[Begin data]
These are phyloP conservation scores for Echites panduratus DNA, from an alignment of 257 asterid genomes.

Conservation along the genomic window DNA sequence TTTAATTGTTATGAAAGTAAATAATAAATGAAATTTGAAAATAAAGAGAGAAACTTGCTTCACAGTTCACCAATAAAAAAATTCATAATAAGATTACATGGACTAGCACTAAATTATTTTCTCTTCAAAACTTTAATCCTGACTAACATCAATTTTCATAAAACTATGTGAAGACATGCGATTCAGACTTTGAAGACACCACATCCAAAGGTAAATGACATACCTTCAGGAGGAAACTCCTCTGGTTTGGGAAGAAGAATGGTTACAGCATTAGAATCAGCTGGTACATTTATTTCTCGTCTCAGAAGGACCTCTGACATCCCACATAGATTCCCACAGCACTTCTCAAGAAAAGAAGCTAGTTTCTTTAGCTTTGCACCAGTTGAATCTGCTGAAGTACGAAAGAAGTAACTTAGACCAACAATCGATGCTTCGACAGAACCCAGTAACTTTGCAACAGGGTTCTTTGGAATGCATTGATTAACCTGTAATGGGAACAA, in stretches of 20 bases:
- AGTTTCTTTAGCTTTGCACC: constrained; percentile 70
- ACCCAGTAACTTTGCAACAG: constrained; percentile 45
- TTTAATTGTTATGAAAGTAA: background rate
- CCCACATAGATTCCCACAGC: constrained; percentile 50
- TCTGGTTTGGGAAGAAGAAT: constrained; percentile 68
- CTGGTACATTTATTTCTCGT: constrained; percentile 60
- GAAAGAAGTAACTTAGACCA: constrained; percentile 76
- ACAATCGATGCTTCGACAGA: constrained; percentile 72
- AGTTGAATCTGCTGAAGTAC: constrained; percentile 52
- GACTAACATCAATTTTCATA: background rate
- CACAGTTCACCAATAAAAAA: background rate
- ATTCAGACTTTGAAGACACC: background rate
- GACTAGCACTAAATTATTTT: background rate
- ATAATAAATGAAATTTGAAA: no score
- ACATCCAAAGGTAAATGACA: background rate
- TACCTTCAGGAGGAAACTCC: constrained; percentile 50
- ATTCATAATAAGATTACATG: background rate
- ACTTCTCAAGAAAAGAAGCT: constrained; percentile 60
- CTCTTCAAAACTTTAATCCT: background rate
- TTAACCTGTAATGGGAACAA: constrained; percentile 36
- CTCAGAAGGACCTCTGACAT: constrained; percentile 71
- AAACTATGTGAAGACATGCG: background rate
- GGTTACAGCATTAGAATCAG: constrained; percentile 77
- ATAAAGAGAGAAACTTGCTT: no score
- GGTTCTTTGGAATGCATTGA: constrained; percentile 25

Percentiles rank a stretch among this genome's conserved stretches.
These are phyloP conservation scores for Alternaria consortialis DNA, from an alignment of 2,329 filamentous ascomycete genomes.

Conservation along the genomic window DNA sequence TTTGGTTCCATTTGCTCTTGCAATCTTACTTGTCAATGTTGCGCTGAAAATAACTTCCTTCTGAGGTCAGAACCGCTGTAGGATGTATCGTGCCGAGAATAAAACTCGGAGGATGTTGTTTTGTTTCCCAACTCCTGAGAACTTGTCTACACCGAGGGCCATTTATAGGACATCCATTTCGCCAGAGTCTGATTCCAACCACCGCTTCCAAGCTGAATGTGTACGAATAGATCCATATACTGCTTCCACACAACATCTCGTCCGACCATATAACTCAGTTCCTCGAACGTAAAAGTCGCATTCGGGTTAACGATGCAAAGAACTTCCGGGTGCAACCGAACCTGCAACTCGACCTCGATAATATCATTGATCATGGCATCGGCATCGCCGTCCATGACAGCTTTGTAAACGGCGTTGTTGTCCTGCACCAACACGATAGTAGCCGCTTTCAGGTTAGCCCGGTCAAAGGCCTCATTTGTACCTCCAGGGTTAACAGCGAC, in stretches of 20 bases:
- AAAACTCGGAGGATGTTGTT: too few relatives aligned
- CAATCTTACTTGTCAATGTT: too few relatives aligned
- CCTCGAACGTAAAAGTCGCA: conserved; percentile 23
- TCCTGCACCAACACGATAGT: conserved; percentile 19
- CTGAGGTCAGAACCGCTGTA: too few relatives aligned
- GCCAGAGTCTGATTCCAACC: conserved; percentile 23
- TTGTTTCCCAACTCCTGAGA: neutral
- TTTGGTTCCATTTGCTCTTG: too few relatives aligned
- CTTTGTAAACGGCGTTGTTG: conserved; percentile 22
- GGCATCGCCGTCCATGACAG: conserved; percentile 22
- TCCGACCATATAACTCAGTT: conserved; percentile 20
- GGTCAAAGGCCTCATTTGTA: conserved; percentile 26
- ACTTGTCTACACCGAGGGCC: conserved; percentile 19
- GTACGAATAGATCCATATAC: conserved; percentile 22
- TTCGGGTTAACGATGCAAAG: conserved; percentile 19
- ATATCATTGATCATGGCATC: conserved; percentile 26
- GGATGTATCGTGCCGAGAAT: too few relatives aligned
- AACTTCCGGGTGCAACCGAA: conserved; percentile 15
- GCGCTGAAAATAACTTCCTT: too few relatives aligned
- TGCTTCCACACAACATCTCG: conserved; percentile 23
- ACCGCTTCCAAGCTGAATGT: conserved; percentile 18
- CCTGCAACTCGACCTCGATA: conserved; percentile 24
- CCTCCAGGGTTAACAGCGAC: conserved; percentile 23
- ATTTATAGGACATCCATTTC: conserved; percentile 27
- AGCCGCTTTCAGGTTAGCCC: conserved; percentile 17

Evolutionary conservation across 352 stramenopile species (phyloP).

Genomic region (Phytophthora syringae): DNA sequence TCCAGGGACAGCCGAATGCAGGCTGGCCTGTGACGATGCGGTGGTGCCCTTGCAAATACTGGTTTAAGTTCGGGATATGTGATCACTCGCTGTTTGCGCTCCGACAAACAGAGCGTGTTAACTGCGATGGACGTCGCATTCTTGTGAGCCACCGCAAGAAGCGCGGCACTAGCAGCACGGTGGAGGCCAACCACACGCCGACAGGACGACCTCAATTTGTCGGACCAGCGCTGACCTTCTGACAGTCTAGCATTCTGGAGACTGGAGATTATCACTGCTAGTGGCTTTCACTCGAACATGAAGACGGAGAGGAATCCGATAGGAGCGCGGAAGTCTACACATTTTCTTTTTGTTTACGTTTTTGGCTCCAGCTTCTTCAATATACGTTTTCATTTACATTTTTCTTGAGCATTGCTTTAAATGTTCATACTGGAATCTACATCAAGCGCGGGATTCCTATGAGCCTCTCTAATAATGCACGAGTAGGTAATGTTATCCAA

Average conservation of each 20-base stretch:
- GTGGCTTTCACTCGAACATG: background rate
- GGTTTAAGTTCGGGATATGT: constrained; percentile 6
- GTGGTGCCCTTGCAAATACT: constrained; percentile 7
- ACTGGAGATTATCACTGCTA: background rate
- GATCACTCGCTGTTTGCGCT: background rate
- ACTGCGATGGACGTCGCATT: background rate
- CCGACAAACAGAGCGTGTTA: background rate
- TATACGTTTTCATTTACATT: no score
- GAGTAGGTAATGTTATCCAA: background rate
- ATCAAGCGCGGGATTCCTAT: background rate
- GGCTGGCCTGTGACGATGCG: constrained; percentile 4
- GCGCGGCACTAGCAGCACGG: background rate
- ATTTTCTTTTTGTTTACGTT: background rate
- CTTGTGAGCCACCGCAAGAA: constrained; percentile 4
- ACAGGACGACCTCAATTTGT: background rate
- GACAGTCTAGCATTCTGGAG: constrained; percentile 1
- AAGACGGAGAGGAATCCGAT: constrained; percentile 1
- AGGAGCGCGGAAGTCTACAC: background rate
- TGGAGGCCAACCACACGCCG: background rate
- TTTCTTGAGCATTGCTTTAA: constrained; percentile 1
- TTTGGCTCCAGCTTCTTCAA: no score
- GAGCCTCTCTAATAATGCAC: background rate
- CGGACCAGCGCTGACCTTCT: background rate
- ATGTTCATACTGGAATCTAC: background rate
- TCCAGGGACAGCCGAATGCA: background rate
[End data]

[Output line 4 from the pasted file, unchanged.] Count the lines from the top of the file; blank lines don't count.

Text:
- ACCCAGTAACTTTGCAACAG: constrained; percentile 45